Standardization, Quality, Novelty

  • J. Wilczynski


Standardization’, it is stated in a Socialist encyclopedia of technology, ‘consists in the rational choice, systematization and simplification of concepts, symbols, types, dimensions, shapes, mechanical and chemical properties, the methods of testing, the methods of precision of execution, and the conditions of delivery and acceptance of products.’1 A type of standard, peculiar to the Socialist planned economies, is the ‘norm’, implying a ‘normal’ magnitude or feature. It is more directly associated with the setting and fulfilment of planned tasks, and in different contexts it may mean a ‘minimum’, ‘average’ or ‘maximum’ directive, permissible or recommended. Technical norms fall into three categories: those determining the outlays of resources (labour, materials, power, production capacities, the deterioration of stocks), those laying down methods or procedures, and those specifying the properties of the goods or services produced. Norms must be periodically revised to be adapted to the changing conditions of production. To work out a norm in Poland takes two to three years, and its average life-span is about six years.2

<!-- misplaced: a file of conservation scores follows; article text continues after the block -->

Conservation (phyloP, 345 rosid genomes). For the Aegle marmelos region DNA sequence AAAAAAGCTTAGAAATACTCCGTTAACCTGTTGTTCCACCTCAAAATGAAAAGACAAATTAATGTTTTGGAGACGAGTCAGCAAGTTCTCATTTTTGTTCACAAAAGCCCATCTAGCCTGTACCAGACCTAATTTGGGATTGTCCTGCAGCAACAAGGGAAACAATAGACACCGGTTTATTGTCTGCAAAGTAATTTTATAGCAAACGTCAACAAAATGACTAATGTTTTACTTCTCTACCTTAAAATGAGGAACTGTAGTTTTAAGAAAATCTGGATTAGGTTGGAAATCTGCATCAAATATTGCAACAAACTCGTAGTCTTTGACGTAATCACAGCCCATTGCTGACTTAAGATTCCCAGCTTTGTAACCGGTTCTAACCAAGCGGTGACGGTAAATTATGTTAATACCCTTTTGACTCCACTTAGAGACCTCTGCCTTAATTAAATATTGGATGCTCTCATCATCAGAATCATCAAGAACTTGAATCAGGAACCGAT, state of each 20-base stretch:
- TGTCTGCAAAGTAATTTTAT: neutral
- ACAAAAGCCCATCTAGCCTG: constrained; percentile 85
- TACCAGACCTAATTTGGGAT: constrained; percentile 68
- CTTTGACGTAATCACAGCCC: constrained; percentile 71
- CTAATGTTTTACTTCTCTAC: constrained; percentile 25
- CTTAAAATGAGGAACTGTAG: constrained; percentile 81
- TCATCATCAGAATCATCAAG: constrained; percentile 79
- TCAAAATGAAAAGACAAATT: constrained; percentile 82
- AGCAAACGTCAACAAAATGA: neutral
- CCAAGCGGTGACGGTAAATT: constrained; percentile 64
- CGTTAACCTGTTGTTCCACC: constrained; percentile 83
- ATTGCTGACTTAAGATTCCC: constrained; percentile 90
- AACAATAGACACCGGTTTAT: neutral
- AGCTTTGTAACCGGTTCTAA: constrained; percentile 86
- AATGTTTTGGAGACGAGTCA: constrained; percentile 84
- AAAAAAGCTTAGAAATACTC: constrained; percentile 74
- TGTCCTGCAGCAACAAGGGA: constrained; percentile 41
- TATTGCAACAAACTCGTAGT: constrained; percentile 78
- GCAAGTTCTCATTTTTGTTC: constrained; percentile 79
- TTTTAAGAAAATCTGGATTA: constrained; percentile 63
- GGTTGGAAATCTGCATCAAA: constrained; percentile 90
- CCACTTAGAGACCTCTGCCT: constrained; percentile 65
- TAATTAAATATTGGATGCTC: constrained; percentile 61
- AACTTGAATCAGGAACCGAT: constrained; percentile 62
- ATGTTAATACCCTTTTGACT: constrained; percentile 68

Socialist Economy Basic Price Material Incentive Capitalist Country Polish Economist 
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Copyright information

© J. Wilczynski 1974

Authors and Affiliations

  • J. Wilczynski
    • 1
    • 2
  1. 1.Central School of Planning and StatisticsWarsawPoland
  2. 2.R.M.C.University of New South WalesDuntroonAustralia

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